The Porte de Montmartre neighborhood is located in the northwest part of the 18th arrondissement of Paris, bordering the town of Saint-Ouen.
It comprises one of the priority sites in the extensive Urban Renewal project undertaken by the city of Paris in its effort to increase engagement and set into motion a real process of change.
Our project met the programmatic requirements calling for a complex of 59 premises for businesses, with communal areas, a multipurpose hall, a conference room, cafeteria, and 33 parking spots underground.
Our goal is to build a sustainable structure for businesses, the whole integrating a specific quality of life, expressed through a generosity of openings, terraces, workspaces, quality landscape planning, views, multiple orientations . . .
It is a terraced structure that splits and turns at a right angle, remaining parallel to a second road.
The L-shaped building has large bay windows looking out from all sides throughout, while a large hall traverses and opens up the ground floor.
The entrance halls meet in front of the elevators, preserving an east-west transparency at all levels of the building.
The architecture of our building is directly inspired by the principle of a “daylight factory”.
This North American architectural tendency seeks to bring the maximum amount of natural light into the workspaces.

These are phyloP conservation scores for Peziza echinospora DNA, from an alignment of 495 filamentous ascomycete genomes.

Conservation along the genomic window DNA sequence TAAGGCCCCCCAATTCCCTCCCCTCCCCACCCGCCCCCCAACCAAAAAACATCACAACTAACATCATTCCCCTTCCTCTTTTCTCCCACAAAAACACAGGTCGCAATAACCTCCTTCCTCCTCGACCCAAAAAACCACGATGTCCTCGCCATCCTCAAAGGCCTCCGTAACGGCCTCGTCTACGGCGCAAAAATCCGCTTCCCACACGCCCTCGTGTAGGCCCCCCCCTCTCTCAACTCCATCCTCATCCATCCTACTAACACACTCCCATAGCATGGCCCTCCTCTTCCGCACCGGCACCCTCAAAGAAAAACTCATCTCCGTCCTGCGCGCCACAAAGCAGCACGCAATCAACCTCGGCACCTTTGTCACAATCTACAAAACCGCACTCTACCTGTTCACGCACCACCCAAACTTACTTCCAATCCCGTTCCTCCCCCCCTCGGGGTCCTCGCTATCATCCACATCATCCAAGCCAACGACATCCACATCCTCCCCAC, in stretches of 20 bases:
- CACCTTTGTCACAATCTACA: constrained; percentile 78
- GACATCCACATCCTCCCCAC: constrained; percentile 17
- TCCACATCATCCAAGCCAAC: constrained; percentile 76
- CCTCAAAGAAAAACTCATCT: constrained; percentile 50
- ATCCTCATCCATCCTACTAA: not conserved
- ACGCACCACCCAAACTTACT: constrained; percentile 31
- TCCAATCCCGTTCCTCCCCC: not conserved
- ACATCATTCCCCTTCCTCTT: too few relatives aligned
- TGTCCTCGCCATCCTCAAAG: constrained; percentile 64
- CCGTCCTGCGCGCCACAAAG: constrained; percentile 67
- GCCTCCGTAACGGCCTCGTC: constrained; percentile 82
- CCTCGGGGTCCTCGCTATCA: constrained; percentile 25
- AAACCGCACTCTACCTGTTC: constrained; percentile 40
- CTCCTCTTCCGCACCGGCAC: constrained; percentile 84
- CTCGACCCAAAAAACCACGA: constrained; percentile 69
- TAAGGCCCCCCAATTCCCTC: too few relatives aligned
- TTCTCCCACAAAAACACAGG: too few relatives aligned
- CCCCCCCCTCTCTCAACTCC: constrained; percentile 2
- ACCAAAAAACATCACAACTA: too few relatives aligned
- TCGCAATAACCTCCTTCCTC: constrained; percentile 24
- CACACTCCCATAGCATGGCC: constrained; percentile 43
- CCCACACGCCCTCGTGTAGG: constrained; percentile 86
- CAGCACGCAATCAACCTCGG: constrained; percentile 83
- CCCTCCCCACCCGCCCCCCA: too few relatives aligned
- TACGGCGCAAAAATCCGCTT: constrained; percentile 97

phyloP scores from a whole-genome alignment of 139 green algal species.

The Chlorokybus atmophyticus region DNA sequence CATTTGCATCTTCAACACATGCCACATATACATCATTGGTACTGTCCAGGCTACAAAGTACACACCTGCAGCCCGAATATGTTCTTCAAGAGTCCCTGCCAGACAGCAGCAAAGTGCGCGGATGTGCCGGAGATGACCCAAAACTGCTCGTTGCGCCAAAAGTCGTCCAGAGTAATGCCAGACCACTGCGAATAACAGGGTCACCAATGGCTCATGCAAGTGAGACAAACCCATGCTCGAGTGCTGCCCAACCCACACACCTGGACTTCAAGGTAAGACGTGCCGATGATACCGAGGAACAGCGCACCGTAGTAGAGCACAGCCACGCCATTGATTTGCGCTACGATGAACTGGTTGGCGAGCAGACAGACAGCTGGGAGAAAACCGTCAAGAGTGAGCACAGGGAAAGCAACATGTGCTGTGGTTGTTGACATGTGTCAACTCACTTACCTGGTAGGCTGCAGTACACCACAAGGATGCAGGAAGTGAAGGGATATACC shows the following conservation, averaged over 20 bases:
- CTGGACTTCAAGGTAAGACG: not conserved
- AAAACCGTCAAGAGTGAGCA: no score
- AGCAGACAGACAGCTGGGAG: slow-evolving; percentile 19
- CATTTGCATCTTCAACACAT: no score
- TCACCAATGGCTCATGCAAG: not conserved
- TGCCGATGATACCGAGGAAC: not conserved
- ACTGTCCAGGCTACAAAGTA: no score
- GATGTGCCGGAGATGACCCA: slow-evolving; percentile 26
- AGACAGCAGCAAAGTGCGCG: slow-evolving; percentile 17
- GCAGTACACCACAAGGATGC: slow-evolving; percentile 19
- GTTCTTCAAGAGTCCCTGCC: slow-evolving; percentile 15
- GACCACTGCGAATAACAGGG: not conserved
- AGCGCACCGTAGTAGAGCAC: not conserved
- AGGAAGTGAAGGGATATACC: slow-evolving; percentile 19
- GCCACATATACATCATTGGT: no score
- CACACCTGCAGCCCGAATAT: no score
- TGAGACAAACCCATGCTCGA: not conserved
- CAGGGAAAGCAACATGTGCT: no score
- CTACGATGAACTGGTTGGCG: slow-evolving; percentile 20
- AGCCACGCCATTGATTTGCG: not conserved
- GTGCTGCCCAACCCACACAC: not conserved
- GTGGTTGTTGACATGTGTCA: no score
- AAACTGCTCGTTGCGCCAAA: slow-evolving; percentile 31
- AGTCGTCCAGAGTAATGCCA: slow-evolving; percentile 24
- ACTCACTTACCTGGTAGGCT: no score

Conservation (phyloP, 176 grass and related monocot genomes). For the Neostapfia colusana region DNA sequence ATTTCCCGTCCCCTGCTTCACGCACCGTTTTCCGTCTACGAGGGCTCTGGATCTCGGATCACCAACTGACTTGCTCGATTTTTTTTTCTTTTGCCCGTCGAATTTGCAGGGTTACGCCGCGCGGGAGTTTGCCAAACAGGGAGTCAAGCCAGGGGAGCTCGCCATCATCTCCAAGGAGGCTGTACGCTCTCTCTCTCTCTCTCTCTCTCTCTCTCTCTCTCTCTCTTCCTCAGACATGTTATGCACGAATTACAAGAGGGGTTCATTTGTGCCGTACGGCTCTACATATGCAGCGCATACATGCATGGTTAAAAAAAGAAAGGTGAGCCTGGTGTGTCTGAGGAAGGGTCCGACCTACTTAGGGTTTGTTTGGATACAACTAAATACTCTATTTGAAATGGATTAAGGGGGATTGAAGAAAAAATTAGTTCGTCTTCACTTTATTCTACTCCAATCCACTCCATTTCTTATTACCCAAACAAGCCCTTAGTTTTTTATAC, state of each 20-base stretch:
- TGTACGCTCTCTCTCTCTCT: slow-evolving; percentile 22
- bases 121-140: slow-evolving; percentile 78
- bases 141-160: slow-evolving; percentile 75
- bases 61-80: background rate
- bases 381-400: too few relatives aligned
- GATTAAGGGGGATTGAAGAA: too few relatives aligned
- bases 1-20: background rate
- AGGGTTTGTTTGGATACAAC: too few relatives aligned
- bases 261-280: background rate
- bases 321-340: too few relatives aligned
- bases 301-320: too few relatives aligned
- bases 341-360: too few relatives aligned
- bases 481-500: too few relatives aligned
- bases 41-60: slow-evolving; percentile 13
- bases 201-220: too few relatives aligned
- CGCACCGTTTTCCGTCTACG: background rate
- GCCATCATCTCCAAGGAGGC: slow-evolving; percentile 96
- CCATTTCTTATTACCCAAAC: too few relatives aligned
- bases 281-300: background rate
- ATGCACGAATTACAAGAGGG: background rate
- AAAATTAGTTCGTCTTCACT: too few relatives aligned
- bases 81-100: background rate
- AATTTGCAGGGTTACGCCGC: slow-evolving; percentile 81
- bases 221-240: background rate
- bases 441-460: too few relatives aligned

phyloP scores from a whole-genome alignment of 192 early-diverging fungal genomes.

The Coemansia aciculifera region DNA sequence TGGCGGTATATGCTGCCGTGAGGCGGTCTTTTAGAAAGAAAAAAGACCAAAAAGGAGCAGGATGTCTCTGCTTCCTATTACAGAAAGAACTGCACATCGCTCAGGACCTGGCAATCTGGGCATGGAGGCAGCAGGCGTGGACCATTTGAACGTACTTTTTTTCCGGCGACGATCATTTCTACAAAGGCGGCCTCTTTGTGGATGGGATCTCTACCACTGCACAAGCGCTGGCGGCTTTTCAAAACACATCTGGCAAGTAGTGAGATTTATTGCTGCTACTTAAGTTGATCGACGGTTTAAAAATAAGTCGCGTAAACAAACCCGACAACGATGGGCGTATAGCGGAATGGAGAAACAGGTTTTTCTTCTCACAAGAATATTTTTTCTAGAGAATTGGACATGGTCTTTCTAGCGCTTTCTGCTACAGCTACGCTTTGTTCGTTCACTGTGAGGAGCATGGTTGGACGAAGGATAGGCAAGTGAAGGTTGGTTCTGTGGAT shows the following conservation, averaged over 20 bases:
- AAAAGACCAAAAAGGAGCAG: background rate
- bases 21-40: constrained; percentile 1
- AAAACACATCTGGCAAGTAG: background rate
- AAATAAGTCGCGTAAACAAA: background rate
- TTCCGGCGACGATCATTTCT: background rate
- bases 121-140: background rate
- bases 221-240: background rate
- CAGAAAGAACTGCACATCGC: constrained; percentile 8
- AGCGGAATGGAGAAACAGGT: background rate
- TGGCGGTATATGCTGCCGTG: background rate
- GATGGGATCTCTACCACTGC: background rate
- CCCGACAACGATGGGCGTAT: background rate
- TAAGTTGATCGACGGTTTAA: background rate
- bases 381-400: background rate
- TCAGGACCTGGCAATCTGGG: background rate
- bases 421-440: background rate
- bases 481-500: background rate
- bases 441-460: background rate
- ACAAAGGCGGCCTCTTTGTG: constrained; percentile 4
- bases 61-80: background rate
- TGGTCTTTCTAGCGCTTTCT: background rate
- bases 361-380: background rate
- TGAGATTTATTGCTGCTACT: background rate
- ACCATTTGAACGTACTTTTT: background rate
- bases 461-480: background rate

The workshop and office buildings are thus designed with open-space floors, lit internally through facades made largely of glass, and topped by terraced roofing. Source by AZC.
- Location: Paris, France
- Architect: AZC
- Architect in Charge: Grégoire Zündel, Irina Cristea
- Competition: Mario Russo
- Development: Alba Bui, Clément Dupuy, Gregorio Pettoni, Guillaume Piveteau, Roland Oberhofer, Stefano Lunardi
- Structural engineer: Batiserf
- MEP: Louis Choulet
- Economist: Bureau Michel Forgue
- Landscape architecture: BT Paysage
- Costruction: Léon Grosse
- Client: RIVP
- Program: Construction of a business centre
- Total: 7 300 m2
- Multi-purpose hall: 200 m2
- Shops: 100 m2
- Year: 2018
- Photographs: Sergio Grazia, Courtesy of Metropolis Communication
Article by Marco Rinaldi